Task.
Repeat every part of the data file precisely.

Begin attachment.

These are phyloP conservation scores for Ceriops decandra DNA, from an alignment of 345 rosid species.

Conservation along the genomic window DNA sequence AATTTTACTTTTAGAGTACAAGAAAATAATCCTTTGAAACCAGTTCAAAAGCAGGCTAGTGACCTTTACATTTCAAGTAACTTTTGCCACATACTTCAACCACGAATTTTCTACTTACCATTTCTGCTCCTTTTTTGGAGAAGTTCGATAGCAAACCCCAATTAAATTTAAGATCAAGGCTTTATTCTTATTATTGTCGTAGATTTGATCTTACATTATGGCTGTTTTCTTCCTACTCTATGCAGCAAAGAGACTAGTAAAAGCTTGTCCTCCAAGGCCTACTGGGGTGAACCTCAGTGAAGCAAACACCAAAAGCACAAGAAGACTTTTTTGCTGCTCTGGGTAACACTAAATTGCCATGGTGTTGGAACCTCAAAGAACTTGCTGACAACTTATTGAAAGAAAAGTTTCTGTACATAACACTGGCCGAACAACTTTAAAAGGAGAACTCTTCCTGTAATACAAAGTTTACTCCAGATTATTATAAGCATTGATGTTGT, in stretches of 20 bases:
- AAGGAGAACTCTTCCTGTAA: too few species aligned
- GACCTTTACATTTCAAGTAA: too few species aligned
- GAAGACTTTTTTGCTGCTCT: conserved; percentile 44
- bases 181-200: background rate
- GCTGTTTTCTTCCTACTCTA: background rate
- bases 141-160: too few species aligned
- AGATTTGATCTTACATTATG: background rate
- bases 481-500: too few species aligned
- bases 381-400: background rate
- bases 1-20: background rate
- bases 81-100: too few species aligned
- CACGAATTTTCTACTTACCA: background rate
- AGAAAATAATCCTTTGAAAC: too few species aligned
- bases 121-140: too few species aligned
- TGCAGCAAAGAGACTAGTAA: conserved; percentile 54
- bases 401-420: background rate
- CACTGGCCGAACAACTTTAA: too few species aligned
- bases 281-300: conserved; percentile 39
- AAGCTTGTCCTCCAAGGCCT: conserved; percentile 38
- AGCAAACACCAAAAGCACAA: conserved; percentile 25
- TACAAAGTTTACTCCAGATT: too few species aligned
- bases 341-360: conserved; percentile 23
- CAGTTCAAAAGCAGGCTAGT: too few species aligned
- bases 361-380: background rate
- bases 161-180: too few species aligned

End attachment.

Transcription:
These are phyloP conservation scores for Ceriops decandra DNA, from an alignment of 345 rosid species.

Conservation along the genomic window DNA sequence AATTTTACTTTTAGAGTACAAGAAAATAATCCTTTGAAACCAGTTCAAAAGCAGGCTAGTGACCTTTACATTTCAAGTAACTTTTGCCACATACTTCAACCACGAATTTTCTACTTACCATTTCTGCTCCTTTTTTGGAGAAGTTCGATAGCAAACCCCAATTAAATTTAAGATCAAGGCTTTATTCTTATTATTGTCGTAGATTTGATCTTACATTATGGCTGTTTTCTTCCTACTCTATGCAGCAAAGAGACTAGTAAAAGCTTGTCCTCCAAGGCCTACTGGGGTGAACCTCAGTGAAGCAAACACCAAAAGCACAAGAAGACTTTTTTGCTGCTCTGGGTAACACTAAATTGCCATGGTGTTGGAACCTCAAAGAACTTGCTGACAACTTATTGAAAGAAAAGTTTCTGTACATAACACTGGCCGAACAACTTTAAAAGGAGAACTCTTCCTGTAATACAAAGTTTACTCCAGATTATTATAAGCATTGATGTTGT, in stretches of 20 bases:
- AAGGAGAACTCTTCCTGTAA: too few species aligned
- GACCTTTACATTTCAAGTAA: too few species aligned
- GAAGACTTTTTTGCTGCTCT: conserved; percentile 44
- bases 181-200: background rate
- GCTGTTTTCTTCCTACTCTA: background rate
- bases 141-160: too few species aligned
- AGATTTGATCTTACATTATG: background rate
- bases 481-500: too few species aligned
- bases 381-400: background rate
- bases 1-20: background rate
- bases 81-100: too few species aligned
- CACGAATTTTCTACTTACCA: background rate
- AGAAAATAATCCTTTGAAAC: too few species aligned
- bases 121-140: too few species aligned
- TGCAGCAAAGAGACTAGTAA: conserved; percentile 54
- bases 401-420: background rate
- CACTGGCCGAACAACTTTAA: too few species aligned
- bases 281-300: conserved; percentile 39
- AAGCTTGTCCTCCAAGGCCT: conserved; percentile 38
- AGCAAACACCAAAAGCACAA: conserved; percentile 25
- TACAAAGTTTACTCCAGATT: too few species aligned
- bases 341-360: conserved; percentile 23
- CAGTTCAAAAGCAGGCTAGT: too few species aligned
- bases 361-380: background rate
- bases 161-180: too few species aligned